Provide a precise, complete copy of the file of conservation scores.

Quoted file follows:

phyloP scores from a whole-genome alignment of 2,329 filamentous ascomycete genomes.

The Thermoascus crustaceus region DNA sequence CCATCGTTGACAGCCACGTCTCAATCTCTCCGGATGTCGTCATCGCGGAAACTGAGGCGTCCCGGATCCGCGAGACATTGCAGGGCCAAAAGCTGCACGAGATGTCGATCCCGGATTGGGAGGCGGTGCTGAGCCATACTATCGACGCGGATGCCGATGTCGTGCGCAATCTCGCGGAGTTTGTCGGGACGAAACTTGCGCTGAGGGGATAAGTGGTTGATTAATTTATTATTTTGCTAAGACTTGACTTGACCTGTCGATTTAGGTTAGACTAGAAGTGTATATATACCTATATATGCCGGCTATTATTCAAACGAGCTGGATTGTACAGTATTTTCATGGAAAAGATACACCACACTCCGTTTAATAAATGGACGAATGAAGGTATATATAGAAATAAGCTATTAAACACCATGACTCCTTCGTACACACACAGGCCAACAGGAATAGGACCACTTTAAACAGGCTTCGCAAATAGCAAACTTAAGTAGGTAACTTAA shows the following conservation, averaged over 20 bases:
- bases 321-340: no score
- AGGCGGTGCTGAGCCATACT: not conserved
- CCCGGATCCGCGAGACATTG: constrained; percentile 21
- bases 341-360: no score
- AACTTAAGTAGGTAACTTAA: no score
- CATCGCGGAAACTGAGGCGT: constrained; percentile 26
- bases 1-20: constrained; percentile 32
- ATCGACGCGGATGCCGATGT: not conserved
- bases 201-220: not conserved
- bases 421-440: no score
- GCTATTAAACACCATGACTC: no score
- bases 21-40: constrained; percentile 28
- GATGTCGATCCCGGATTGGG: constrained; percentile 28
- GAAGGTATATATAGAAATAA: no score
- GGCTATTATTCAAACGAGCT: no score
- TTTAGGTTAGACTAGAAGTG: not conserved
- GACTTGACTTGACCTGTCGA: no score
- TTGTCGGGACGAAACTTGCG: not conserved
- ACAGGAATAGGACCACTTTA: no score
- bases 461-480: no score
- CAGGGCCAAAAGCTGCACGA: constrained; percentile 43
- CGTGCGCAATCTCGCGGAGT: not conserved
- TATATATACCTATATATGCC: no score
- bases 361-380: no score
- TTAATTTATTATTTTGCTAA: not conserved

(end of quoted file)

phyloP scores from a whole-genome alignment of 2,329 filamentous ascomycete genomes.

The Thermoascus crustaceus region DNA sequence CCATCGTTGACAGCCACGTCTCAATCTCTCCGGATGTCGTCATCGCGGAAACTGAGGCGTCCCGGATCCGCGAGACATTGCAGGGCCAAAAGCTGCACGAGATGTCGATCCCGGATTGGGAGGCGGTGCTGAGCCATACTATCGACGCGGATGCCGATGTCGTGCGCAATCTCGCGGAGTTTGTCGGGACGAAACTTGCGCTGAGGGGATAAGTGGTTGATTAATTTATTATTTTGCTAAGACTTGACTTGACCTGTCGATTTAGGTTAGACTAGAAGTGTATATATACCTATATATGCCGGCTATTATTCAAACGAGCTGGATTGTACAGTATTTTCATGGAAAAGATACACCACACTCCGTTTAATAAATGGACGAATGAAGGTATATATAGAAATAAGCTATTAAACACCATGACTCCTTCGTACACACACAGGCCAACAGGAATAGGACCACTTTAAACAGGCTTCGCAAATAGCAAACTTAAGTAGGTAACTTAA shows the following conservation, averaged over 20 bases:
- bases 321-340: no score
- AGGCGGTGCTGAGCCATACT: not conserved
- CCCGGATCCGCGAGACATTG: constrained; percentile 21
- bases 341-360: no score
- AACTTAAGTAGGTAACTTAA: no score
- CATCGCGGAAACTGAGGCGT: constrained; percentile 26
- bases 1-20: constrained; percentile 32
- ATCGACGCGGATGCCGATGT: not conserved
- bases 201-220: not conserved
- bases 421-440: no score
- GCTATTAAACACCATGACTC: no score
- bases 21-40: constrained; percentile 28
- GATGTCGATCCCGGATTGGG: constrained; percentile 28
- GAAGGTATATATAGAAATAA: no score
- GGCTATTATTCAAACGAGCT: no score
- TTTAGGTTAGACTAGAAGTG: not conserved
- GACTTGACTTGACCTGTCGA: no score
- TTGTCGGGACGAAACTTGCG: not conserved
- ACAGGAATAGGACCACTTTA: no score
- bases 461-480: no score
- CAGGGCCAAAAGCTGCACGA: constrained; percentile 43
- CGTGCGCAATCTCGCGGAGT: not conserved
- TATATATACCTATATATGCC: no score
- bases 361-380: no score
- TTAATTTATTATTTTGCTAA: not conserved